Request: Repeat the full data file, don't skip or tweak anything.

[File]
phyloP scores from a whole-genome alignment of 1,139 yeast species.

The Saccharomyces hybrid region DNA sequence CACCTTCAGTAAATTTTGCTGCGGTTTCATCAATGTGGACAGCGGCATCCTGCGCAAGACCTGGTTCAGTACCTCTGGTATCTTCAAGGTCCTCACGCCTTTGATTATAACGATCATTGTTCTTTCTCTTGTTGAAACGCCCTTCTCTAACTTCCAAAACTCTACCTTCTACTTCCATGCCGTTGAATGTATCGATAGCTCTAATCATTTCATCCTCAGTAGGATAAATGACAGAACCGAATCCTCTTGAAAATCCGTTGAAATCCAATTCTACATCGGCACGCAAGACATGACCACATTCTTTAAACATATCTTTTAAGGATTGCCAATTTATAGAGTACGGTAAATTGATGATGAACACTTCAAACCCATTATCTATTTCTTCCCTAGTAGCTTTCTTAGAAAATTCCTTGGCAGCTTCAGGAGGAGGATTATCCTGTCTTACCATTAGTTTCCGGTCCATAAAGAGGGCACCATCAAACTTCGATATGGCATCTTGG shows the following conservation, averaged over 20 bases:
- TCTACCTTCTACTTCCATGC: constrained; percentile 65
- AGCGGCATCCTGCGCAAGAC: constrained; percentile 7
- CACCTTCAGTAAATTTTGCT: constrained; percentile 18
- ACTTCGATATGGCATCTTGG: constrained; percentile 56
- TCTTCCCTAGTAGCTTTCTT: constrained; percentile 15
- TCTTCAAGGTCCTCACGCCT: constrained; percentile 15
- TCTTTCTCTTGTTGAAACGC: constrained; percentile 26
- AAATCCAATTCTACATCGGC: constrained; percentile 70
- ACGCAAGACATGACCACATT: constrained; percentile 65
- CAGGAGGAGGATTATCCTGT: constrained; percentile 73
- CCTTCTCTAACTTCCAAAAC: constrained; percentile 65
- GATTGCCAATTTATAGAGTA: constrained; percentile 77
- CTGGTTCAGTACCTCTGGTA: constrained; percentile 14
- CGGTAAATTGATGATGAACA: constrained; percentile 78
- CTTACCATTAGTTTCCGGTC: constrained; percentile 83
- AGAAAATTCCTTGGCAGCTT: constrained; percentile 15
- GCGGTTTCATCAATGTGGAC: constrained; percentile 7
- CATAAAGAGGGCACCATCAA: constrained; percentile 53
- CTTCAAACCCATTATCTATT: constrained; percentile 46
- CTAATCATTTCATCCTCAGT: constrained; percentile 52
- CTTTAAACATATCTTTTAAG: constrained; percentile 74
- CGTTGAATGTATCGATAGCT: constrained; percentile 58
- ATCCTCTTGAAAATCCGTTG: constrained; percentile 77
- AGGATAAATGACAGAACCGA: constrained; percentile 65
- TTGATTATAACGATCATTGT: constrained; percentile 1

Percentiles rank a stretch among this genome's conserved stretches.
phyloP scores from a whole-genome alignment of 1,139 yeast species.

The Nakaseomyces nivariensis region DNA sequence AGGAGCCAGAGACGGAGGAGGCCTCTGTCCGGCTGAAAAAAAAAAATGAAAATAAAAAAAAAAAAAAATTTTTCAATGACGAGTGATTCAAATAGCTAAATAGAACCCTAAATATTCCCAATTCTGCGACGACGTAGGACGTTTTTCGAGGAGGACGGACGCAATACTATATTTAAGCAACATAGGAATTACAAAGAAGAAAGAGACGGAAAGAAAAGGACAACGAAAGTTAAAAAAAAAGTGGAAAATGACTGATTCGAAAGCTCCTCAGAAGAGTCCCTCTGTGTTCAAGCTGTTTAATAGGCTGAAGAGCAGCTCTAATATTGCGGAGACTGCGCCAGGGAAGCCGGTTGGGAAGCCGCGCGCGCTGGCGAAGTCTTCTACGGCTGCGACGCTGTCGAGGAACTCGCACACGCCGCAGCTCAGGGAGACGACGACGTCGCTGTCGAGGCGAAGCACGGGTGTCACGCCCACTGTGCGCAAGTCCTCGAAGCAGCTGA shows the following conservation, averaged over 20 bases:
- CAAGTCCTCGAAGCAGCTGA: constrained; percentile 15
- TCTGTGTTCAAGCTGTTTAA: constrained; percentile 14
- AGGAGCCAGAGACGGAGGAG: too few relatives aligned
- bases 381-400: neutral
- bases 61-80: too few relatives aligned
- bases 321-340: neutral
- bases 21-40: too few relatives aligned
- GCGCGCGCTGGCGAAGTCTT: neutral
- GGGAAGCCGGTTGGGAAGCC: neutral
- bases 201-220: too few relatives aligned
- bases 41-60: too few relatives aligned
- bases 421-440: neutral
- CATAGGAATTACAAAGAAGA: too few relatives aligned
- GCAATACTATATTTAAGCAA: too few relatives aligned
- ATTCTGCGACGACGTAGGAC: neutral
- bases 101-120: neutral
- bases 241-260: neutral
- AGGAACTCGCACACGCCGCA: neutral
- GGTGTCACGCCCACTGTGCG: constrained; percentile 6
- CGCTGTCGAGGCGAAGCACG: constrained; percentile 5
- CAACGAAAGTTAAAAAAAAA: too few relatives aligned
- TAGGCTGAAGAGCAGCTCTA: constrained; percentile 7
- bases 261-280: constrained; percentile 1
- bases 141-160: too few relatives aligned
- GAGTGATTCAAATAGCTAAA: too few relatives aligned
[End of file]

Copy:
phyloP scores from a whole-genome alignment of 1,139 yeast species.

The Saccharomyces hybrid region DNA sequence CACCTTCAGTAAATTTTGCTGCGGTTTCATCAATGTGGACAGCGGCATCCTGCGCAAGACCTGGTTCAGTACCTCTGGTATCTTCAAGGTCCTCACGCCTTTGATTATAACGATCATTGTTCTTTCTCTTGTTGAAACGCCCTTCTCTAACTTCCAAAACTCTACCTTCTACTTCCATGCCGTTGAATGTATCGATAGCTCTAATCATTTCATCCTCAGTAGGATAAATGACAGAACCGAATCCTCTTGAAAATCCGTTGAAATCCAATTCTACATCGGCACGCAAGACATGACCACATTCTTTAAACATATCTTTTAAGGATTGCCAATTTATAGAGTACGGTAAATTGATGATGAACACTTCAAACCCATTATCTATTTCTTCCCTAGTAGCTTTCTTAGAAAATTCCTTGGCAGCTTCAGGAGGAGGATTATCCTGTCTTACCATTAGTTTCCGGTCCATAAAGAGGGCACCATCAAACTTCGATATGGCATCTTGG shows the following conservation, averaged over 20 bases:
- TCTACCTTCTACTTCCATGC: constrained; percentile 65
- AGCGGCATCCTGCGCAAGAC: constrained; percentile 7
- CACCTTCAGTAAATTTTGCT: constrained; percentile 18
- ACTTCGATATGGCATCTTGG: constrained; percentile 56
- TCTTCCCTAGTAGCTTTCTT: constrained; percentile 15
- TCTTCAAGGTCCTCACGCCT: constrained; percentile 15
- TCTTTCTCTTGTTGAAACGC: constrained; percentile 26
- AAATCCAATTCTACATCGGC: constrained; percentile 70
- ACGCAAGACATGACCACATT: constrained; percentile 65
- CAGGAGGAGGATTATCCTGT: constrained; percentile 73
- CCTTCTCTAACTTCCAAAAC: constrained; percentile 65
- GATTGCCAATTTATAGAGTA: constrained; percentile 77
- CTGGTTCAGTACCTCTGGTA: constrained; percentile 14
- CGGTAAATTGATGATGAACA: constrained; percentile 78
- CTTACCATTAGTTTCCGGTC: constrained; percentile 83
- AGAAAATTCCTTGGCAGCTT: constrained; percentile 15
- GCGGTTTCATCAATGTGGAC: constrained; percentile 7
- CATAAAGAGGGCACCATCAA: constrained; percentile 53
- CTTCAAACCCATTATCTATT: constrained; percentile 46
- CTAATCATTTCATCCTCAGT: constrained; percentile 52
- CTTTAAACATATCTTTTAAG: constrained; percentile 74
- CGTTGAATGTATCGATAGCT: constrained; percentile 58
- ATCCTCTTGAAAATCCGTTG: constrained; percentile 77
- AGGATAAATGACAGAACCGA: constrained; percentile 65
- TTGATTATAACGATCATTGT: constrained; percentile 1

Percentiles rank a stretch among this genome's conserved stretches.
phyloP scores from a whole-genome alignment of 1,139 yeast species.

The Nakaseomyces nivariensis region DNA sequence AGGAGCCAGAGACGGAGGAGGCCTCTGTCCGGCTGAAAAAAAAAAATGAAAATAAAAAAAAAAAAAAATTTTTCAATGACGAGTGATTCAAATAGCTAAATAGAACCCTAAATATTCCCAATTCTGCGACGACGTAGGACGTTTTTCGAGGAGGACGGACGCAATACTATATTTAAGCAACATAGGAATTACAAAGAAGAAAGAGACGGAAAGAAAAGGACAACGAAAGTTAAAAAAAAAGTGGAAAATGACTGATTCGAAAGCTCCTCAGAAGAGTCCCTCTGTGTTCAAGCTGTTTAATAGGCTGAAGAGCAGCTCTAATATTGCGGAGACTGCGCCAGGGAAGCCGGTTGGGAAGCCGCGCGCGCTGGCGAAGTCTTCTACGGCTGCGACGCTGTCGAGGAACTCGCACACGCCGCAGCTCAGGGAGACGACGACGTCGCTGTCGAGGCGAAGCACGGGTGTCACGCCCACTGTGCGCAAGTCCTCGAAGCAGCTGA shows the following conservation, averaged over 20 bases:
- CAAGTCCTCGAAGCAGCTGA: constrained; percentile 15
- TCTGTGTTCAAGCTGTTTAA: constrained; percentile 14
- AGGAGCCAGAGACGGAGGAG: too few relatives aligned
- bases 381-400: neutral
- bases 61-80: too few relatives aligned
- bases 321-340: neutral
- bases 21-40: too few relatives aligned
- GCGCGCGCTGGCGAAGTCTT: neutral
- GGGAAGCCGGTTGGGAAGCC: neutral
- bases 201-220: too few relatives aligned
- bases 41-60: too few relatives aligned
- bases 421-440: neutral
- CATAGGAATTACAAAGAAGA: too few relatives aligned
- GCAATACTATATTTAAGCAA: too few relatives aligned
- ATTCTGCGACGACGTAGGAC: neutral
- bases 101-120: neutral
- bases 241-260: neutral
- AGGAACTCGCACACGCCGCA: neutral
- GGTGTCACGCCCACTGTGCG: constrained; percentile 6
- CGCTGTCGAGGCGAAGCACG: constrained; percentile 5
- CAACGAAAGTTAAAAAAAAA: too few relatives aligned
- TAGGCTGAAGAGCAGCTCTA: constrained; percentile 7
- bases 261-280: constrained; percentile 1
- bases 141-160: too few relatives aligned
- GAGTGATTCAAATAGCTAAA: too few relatives aligned